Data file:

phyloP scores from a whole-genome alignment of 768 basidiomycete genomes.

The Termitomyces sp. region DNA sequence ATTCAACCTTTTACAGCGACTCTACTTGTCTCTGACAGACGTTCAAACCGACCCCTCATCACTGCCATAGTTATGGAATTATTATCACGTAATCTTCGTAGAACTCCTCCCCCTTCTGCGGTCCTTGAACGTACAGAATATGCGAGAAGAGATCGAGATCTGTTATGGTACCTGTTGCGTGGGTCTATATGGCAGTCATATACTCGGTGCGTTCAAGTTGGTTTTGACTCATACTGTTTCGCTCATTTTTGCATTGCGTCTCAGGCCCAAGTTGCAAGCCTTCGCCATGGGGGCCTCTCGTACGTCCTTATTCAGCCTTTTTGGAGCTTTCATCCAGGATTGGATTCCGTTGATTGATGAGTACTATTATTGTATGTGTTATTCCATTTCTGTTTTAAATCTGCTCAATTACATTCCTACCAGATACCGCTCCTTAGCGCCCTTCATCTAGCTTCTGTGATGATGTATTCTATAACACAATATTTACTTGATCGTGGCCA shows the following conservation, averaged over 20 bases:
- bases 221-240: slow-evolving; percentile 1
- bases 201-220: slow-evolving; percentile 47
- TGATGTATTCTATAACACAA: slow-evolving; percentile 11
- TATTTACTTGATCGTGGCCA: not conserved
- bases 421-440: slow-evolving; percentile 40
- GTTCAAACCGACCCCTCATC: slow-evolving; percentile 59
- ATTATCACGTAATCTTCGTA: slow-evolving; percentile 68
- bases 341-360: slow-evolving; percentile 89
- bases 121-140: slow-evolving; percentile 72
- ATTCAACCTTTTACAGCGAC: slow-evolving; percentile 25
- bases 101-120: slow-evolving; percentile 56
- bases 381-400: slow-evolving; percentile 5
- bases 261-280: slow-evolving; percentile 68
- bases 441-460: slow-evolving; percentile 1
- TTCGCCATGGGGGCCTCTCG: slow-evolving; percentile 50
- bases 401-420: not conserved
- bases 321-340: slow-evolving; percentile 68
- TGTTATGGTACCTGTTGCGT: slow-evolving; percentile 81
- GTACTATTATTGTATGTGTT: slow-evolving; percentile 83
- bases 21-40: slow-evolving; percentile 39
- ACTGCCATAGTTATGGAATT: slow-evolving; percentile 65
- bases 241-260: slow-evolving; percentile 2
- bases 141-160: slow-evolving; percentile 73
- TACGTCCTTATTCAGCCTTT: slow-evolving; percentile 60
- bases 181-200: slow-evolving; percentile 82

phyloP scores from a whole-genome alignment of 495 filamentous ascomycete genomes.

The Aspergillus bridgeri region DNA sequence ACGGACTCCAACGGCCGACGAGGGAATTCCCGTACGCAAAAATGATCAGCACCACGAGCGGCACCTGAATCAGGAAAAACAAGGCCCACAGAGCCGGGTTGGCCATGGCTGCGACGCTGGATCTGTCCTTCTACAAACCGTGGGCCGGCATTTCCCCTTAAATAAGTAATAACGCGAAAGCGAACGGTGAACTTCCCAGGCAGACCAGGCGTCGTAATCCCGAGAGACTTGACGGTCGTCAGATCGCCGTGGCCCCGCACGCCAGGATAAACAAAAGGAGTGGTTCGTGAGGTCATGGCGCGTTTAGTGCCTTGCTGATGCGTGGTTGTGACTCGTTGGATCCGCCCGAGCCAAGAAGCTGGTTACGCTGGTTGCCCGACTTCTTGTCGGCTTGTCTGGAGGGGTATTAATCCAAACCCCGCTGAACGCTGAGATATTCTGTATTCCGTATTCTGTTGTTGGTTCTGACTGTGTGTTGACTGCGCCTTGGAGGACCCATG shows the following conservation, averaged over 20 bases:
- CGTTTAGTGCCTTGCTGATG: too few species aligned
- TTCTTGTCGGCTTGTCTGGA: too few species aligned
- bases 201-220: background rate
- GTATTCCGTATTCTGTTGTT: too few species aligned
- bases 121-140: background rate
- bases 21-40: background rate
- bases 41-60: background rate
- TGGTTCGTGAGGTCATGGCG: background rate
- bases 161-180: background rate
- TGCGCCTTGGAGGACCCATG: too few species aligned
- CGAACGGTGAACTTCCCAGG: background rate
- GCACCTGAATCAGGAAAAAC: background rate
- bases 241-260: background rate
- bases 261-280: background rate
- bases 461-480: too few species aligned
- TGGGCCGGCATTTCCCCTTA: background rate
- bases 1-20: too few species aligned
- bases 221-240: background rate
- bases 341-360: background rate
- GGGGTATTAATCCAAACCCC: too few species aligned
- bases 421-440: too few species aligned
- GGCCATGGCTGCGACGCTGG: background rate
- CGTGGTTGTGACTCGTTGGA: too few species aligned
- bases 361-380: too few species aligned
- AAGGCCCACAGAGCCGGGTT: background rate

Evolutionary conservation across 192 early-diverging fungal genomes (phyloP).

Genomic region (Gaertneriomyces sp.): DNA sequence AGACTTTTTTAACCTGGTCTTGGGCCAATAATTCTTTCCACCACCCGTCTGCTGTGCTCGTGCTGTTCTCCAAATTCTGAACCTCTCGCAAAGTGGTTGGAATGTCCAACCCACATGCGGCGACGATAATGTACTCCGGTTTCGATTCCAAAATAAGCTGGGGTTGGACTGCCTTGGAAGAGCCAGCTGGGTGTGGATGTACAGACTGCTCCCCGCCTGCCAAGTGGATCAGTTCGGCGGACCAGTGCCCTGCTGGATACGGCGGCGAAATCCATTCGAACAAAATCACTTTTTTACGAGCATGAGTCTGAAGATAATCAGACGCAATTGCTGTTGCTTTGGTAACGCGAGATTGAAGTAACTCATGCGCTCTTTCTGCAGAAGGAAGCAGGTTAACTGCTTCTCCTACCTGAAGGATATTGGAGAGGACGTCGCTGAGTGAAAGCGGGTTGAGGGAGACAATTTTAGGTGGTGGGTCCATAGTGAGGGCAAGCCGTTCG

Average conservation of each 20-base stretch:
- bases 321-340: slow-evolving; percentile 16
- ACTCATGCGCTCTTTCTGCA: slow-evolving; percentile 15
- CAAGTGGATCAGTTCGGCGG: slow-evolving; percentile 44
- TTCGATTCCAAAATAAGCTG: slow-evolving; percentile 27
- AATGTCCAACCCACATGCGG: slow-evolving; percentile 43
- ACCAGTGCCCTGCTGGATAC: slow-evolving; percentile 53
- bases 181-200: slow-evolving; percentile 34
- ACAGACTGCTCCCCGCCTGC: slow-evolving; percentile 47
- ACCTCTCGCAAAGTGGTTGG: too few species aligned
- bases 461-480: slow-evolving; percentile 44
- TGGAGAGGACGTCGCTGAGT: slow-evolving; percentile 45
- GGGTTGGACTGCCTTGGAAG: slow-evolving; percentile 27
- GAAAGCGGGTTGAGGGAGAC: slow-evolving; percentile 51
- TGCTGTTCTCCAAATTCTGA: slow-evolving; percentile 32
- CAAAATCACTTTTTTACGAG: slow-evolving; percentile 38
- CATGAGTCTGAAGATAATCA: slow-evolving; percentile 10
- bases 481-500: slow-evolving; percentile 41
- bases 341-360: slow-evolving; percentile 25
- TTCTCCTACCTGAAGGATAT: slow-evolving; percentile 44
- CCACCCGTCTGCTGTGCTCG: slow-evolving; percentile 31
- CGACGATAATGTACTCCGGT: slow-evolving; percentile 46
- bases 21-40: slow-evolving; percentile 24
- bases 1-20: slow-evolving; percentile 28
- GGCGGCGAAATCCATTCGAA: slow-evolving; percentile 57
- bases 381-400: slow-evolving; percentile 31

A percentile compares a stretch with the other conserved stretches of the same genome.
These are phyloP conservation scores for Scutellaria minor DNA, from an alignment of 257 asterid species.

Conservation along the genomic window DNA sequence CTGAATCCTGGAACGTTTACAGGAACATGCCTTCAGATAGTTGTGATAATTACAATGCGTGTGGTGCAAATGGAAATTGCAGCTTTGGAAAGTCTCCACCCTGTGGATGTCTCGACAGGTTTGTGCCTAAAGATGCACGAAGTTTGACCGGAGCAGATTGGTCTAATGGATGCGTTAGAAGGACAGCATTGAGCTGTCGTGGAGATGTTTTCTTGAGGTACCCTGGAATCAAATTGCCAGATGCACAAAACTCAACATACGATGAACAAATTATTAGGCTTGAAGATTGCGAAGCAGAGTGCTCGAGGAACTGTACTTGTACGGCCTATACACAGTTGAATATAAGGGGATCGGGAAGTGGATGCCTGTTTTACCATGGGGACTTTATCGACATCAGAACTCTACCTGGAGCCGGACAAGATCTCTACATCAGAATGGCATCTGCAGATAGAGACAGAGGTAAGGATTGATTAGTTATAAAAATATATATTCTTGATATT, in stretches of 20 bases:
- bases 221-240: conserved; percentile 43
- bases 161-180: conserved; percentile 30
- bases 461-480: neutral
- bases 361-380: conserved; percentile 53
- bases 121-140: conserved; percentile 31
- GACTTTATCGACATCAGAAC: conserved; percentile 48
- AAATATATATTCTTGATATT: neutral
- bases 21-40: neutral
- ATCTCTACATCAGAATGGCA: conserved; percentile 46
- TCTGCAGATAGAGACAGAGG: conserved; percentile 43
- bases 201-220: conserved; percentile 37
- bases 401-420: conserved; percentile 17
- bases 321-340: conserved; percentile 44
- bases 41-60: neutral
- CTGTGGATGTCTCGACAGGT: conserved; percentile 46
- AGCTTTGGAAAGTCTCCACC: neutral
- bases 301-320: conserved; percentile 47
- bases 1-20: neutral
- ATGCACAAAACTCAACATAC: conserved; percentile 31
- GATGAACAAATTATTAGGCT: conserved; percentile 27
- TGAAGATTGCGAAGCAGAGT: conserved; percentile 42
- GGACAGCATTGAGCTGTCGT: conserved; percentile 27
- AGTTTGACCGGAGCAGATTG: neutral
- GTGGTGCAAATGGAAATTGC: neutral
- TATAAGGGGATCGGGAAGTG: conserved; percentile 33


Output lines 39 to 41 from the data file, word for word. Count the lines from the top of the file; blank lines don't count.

- TGCGCCTTGGAGGACCCATG: too few species aligned
- CGAACGGTGAACTTCCCAGG: background rate
- GCACCTGAATCAGGAAAAAC: background rate